Within the last three days my daughter started to walk. Achieving this milestone at 14 months plus + is considered by some to be a little behind the ball game. With my second child I have become more aware of my parenting instincts and have been committed to parenting with my heart and not my mind.  My gut instinct told me to not stand her up, not “practice” and not rush things and here’s why.

In my opinion, kids are less physically self-assured when their motor skills are not allowed to develop naturally. We see proof of this every day when the toddler steeps thoughtlessly off the steps or a child climbs up a play structure only to realize where is he and sends out panic cries for his parent.

As a society we have begun to value competition and pressure one another to be the first at everything. The motto “if you are not first you are last” sounds loud in our society. In child development we consider there to be a range of “Normal”.

Whether or not your child is in the 2nd Percentile or the 98th or they reach their milestones on time or ahead of schedule they are still just “Normal”. Someone has to fall above and below the average and where your child falls within the “Normal” is rather meaningless.

This fictional prize to be at the top is perpetuated by the pressure doctors, friends, and parents whom all make us feel our children need to advance as quickly as possible. One of the most common questions we get asked in the first year as parents is “is she sitting up yet?” “Is he crawling yet?” “Has she started walking?” This inadvertently puts pressure on us making us feel we need to fast tract our children or worse worry there is something wrong.

As parents we need to relax and feel comfortable knowing that each child’s development is uniquely directed. For instance, an infant given the opportunity to explore will discover “tummy time”, how to roll over, pull-up, stand and eventually walk on their own.  Magda Gerber founder of resources for Infant Educarers (RIE) says; “Readiness is when they do it”. It is 100% true children will never hold back. They will always do exactly what they are capable of doing at this moment in time. To foster this innate desire to learn children should be allowed to freely explore their environment.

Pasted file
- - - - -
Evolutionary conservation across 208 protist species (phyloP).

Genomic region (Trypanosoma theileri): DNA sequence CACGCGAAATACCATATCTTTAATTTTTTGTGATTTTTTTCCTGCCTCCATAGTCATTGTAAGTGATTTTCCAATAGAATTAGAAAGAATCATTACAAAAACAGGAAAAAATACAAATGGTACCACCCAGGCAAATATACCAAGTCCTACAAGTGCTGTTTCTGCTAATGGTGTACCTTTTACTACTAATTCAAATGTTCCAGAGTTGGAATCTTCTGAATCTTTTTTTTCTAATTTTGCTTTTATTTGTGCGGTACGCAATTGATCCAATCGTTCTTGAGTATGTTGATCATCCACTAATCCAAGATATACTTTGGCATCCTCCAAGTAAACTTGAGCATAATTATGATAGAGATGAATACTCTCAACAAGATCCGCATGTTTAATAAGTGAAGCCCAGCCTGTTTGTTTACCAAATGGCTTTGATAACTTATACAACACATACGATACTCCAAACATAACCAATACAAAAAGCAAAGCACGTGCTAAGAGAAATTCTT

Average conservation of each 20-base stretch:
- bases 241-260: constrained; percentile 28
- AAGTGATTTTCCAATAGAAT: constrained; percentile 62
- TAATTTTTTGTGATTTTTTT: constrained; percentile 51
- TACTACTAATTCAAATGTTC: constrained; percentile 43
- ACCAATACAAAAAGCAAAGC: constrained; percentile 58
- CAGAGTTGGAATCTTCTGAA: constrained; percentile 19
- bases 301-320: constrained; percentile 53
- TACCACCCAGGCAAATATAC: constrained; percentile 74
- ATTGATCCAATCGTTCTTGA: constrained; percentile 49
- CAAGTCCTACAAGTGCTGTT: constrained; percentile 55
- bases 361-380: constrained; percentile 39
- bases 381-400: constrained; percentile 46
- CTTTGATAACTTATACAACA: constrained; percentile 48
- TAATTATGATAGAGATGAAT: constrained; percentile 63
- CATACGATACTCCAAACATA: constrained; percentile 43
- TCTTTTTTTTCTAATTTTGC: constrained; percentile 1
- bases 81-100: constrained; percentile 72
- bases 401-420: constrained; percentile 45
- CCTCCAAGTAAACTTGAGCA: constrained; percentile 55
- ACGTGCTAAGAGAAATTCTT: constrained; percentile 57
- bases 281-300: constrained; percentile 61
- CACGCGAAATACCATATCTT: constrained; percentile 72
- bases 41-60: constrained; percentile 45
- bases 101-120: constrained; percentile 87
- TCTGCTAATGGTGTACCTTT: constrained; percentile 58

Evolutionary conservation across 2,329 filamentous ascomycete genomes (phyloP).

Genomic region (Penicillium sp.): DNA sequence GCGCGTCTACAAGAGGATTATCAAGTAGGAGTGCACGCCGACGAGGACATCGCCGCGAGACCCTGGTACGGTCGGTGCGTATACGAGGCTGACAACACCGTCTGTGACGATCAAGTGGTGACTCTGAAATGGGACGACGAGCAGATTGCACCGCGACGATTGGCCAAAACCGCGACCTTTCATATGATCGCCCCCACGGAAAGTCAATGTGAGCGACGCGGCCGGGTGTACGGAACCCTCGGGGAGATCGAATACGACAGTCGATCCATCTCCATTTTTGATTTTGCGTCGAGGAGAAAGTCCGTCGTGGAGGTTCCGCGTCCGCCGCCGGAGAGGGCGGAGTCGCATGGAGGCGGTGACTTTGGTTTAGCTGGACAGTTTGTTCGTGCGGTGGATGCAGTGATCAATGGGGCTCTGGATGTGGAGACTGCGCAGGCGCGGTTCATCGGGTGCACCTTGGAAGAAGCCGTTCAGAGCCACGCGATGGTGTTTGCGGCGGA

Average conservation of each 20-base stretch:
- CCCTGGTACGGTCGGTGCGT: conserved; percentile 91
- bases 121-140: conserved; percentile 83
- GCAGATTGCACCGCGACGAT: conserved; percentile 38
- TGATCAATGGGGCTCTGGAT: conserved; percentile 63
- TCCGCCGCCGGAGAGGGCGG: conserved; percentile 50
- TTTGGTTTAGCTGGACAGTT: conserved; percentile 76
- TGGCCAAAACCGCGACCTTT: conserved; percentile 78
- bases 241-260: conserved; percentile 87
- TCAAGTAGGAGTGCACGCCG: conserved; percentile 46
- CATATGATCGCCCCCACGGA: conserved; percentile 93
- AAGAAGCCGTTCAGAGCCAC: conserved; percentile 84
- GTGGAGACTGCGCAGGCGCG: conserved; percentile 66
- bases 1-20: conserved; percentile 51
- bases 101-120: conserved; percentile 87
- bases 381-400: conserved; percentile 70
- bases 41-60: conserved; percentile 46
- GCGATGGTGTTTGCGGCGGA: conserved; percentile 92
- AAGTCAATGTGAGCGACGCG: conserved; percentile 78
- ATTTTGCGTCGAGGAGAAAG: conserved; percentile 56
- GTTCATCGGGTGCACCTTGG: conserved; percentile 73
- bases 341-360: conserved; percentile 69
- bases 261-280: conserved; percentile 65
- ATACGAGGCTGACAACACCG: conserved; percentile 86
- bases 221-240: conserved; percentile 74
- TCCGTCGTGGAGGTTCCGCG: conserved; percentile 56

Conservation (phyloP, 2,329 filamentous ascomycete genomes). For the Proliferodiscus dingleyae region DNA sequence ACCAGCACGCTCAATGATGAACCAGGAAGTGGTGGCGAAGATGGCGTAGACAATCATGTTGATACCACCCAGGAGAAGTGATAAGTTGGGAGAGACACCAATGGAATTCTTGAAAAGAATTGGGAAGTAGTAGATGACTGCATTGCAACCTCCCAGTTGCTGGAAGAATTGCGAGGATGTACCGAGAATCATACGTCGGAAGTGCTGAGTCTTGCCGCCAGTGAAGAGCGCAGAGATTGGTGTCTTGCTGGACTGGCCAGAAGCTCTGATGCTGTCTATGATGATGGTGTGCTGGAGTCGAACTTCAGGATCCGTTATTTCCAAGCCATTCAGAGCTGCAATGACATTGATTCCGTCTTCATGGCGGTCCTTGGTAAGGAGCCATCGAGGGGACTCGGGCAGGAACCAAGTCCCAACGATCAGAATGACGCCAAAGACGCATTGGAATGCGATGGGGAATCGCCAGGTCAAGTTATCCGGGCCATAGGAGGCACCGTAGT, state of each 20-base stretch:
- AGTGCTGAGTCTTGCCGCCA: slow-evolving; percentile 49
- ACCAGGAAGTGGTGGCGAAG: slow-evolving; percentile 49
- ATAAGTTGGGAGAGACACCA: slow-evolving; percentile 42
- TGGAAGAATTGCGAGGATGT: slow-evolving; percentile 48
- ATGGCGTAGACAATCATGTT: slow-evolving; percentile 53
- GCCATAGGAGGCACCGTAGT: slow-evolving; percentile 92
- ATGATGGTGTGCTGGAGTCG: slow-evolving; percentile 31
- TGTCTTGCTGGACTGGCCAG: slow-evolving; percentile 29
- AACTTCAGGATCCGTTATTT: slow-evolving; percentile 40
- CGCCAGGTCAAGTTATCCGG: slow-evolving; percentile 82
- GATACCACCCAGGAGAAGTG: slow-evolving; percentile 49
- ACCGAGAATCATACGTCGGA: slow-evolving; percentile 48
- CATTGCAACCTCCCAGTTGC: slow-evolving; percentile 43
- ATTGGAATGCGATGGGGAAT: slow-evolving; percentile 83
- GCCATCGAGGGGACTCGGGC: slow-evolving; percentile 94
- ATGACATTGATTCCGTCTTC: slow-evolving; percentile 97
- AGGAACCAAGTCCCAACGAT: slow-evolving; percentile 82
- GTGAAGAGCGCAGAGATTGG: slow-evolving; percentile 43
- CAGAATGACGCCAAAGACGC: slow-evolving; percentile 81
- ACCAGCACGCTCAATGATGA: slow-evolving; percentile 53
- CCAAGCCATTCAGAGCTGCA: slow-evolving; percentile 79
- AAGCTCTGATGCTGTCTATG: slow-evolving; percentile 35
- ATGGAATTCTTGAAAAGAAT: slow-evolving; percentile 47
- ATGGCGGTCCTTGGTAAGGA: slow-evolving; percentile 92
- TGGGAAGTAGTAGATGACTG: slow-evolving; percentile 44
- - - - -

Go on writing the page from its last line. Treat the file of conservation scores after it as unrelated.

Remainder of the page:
Children are naturally wired to advance their physical abilities without being taught how to do so .

Allowing your children to develop on their own terms will give them a sense of self-accomplishment. In addition their muscle strength, flexibility and coordination will develop in such a way that allows them to accomplish their next milestone. These children develop a keen awareness of their abilities and their surroundings. Practically speaking allowing children to progress naturally promotes physical safety. Children naturally seek balance and when they are constantly helped they develop the false illusion of physical competence which is dangerous. When we help children up and down play structures, stairs, etc they believe they can get down by themselves. They may reach out expected to be helped, when you are not there.

As an alternative stand close and allow your children to climb up and down themselves but don’t touch or help them. Assist them by allowing the opportunity but let them be the leaders in their own self-discovery. The child needs to be given the opportunity to practice and develop their own skills and abilities on their terms. Remember faster or earlier is not better. If a child becomes stuck, coach them through the process of getting down using the least possible interventions. A child allowed to fight with a problem will learn most from the experience. These children will also learn the important lessons of perseverance and how to overcome difficulties.

The separation between us and other species is not that we need to be taught how to move.

Babies and children are unique, capable human beings with the natural ability to learn without being “taught”. Give your children the opportunity to grow, learn and discover in the best way independently and at their own pace.

Are you encouraging self-discovery, child directed learning or “un-schooling”? I would love to hear about your experience in the comments below!